August 5, 2010
Would you eat cloned meat?
Cloning was a dream of science-fiction many years before it became a reality, with Dolly the Sheep becoming the first mammal to be cloned in 1996.
The science is now more fact than fiction, and the method somatic cell nuclear transfer is now a fundamental research tool. Cloning has been used to save endangered species from becoming completely extinct, and farmers might consider the possibility that their cloned livestock would produce more milk, have leaner meat or have a higher resistance to diseases.
However, there is some concern about the yields from the cloned livestock being consumed: is there a danger in this?
The UK's Food Standards Agency said the sale of produce from cloned livestock is illegal, as it is considered a "novel" food, and needs special authorisation. To me this means that cloned produce would be more of a delicacy then?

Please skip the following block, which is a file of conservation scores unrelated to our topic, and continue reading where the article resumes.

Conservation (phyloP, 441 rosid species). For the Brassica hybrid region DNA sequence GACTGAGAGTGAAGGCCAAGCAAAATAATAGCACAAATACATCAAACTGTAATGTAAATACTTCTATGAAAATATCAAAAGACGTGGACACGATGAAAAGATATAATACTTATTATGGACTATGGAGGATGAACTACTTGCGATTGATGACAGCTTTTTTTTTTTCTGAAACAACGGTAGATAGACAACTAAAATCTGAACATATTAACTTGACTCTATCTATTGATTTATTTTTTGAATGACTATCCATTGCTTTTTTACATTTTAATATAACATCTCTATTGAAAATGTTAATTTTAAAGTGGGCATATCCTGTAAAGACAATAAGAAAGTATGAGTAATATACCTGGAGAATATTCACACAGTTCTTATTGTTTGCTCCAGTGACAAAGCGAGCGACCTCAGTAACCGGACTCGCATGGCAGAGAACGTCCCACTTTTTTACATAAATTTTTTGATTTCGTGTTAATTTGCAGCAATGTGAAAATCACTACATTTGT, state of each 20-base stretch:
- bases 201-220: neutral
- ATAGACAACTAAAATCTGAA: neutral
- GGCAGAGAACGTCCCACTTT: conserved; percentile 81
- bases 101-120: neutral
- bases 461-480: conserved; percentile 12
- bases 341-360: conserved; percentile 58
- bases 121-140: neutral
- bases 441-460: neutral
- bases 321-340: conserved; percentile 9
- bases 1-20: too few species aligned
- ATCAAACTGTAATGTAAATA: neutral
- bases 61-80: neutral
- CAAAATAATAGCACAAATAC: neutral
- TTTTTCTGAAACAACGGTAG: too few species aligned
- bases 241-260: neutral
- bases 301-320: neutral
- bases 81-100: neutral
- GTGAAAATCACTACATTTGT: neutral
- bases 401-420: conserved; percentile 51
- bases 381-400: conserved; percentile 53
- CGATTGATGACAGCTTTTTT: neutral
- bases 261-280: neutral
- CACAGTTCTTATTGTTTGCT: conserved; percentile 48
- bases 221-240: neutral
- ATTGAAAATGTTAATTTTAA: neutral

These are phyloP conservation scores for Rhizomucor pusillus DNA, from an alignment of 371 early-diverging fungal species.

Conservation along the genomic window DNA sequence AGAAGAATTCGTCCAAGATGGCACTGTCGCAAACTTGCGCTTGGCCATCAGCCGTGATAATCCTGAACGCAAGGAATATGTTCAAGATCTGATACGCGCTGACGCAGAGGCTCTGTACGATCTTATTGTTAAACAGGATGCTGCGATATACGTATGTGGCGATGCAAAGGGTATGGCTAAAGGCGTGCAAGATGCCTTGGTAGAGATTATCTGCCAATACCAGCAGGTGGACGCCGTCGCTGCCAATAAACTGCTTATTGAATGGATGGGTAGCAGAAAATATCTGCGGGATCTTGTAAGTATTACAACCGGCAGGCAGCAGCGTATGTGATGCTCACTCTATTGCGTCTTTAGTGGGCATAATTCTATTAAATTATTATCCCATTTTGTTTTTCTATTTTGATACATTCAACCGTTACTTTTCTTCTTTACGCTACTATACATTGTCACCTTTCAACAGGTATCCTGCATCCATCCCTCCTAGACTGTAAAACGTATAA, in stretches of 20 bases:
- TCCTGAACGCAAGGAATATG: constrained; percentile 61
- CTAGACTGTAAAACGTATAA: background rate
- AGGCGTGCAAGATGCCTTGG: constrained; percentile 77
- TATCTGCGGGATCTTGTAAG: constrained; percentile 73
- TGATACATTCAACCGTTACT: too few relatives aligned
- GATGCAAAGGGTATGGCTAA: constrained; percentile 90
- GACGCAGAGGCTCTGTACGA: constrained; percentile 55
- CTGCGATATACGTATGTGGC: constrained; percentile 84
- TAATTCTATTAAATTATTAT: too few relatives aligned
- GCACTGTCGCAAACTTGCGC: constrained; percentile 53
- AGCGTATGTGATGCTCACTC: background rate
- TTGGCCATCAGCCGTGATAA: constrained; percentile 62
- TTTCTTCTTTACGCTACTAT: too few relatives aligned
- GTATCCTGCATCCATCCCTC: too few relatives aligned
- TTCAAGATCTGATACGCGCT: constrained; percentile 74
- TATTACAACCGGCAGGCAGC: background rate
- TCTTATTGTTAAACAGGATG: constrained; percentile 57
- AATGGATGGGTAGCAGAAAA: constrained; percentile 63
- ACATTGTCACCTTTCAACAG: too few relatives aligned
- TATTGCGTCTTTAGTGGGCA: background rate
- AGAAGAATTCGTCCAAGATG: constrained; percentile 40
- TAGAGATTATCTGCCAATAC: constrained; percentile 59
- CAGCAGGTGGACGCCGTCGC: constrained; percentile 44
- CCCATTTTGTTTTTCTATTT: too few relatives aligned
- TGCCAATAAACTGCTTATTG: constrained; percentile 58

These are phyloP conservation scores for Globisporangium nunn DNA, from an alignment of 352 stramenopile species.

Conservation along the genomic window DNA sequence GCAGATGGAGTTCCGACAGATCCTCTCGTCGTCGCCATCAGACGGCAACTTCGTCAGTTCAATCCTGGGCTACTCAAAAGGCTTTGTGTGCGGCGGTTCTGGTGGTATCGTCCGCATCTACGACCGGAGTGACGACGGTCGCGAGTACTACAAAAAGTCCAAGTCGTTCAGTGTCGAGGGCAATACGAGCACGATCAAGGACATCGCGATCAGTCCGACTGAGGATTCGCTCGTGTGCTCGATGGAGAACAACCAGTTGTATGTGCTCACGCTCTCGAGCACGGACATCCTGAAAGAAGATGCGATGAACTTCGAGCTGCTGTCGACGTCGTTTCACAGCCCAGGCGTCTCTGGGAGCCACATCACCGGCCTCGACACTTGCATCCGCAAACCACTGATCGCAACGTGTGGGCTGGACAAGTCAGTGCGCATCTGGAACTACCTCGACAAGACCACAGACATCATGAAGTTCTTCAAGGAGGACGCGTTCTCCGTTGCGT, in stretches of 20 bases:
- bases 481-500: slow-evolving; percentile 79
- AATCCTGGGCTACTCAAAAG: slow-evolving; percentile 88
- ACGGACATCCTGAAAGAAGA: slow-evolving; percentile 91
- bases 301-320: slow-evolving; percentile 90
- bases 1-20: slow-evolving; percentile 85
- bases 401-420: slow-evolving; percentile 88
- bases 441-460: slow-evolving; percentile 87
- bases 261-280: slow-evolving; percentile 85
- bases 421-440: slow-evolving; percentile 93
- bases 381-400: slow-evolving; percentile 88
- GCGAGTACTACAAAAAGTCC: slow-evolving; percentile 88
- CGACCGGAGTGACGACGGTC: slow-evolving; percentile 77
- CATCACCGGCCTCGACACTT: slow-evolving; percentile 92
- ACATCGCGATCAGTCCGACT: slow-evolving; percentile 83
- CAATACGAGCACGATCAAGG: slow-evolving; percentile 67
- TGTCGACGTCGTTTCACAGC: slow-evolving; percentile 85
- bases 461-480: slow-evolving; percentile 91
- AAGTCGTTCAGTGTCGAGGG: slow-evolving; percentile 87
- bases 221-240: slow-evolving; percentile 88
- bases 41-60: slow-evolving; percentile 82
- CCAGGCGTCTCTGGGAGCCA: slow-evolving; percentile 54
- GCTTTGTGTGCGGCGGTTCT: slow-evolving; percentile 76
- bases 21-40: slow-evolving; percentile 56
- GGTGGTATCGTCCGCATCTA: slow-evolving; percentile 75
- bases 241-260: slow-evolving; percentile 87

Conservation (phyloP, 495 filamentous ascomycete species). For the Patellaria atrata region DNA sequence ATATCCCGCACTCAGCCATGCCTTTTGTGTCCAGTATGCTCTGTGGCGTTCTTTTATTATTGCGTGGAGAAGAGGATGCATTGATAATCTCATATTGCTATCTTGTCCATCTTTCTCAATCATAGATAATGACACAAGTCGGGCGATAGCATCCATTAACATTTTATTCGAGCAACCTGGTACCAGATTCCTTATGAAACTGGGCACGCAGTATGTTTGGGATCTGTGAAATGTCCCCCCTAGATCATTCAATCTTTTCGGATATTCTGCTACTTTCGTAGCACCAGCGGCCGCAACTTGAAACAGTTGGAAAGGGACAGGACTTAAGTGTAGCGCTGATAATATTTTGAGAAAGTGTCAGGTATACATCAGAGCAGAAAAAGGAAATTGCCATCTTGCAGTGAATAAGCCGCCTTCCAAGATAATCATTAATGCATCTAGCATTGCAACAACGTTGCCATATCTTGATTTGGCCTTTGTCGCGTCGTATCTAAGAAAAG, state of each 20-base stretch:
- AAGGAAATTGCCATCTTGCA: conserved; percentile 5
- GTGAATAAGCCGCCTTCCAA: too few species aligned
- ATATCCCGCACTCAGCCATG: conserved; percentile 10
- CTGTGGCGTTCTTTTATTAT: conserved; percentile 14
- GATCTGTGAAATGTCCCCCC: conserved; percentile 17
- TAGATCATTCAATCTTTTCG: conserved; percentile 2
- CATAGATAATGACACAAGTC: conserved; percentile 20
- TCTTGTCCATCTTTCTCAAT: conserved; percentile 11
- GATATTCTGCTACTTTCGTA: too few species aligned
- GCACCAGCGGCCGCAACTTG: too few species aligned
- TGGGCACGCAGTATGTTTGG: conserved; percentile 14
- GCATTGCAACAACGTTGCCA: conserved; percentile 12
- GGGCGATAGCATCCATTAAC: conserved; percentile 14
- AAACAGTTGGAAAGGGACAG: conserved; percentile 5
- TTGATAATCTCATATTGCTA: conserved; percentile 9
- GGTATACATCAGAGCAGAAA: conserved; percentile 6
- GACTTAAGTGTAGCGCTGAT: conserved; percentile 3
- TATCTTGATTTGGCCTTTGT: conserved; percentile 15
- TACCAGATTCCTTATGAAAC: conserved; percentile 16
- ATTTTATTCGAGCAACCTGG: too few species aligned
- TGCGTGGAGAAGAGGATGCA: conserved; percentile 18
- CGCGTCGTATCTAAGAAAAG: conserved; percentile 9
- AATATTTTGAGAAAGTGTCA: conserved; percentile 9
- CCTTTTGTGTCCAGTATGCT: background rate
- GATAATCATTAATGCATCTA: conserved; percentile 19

There is no proof that cloned produce is dangerous in any way. Even if a cloned animal's yield has a so-far-unidentified harmful aspect, the likelihood of this characteristic being transferred to its offspring is slim.
There are also concerns that clones will not be cared for - they already have a likelihood to suffer from abnormalities such as kidney problems, or offspring are overly large. Even livestock that is bred in the normal manner are treated badly by abattoirs and dairies - what is the status of a clone?
Would you partake in a meal if you knew the meat or milk was from a cloned cow?
For more about this subject, click here.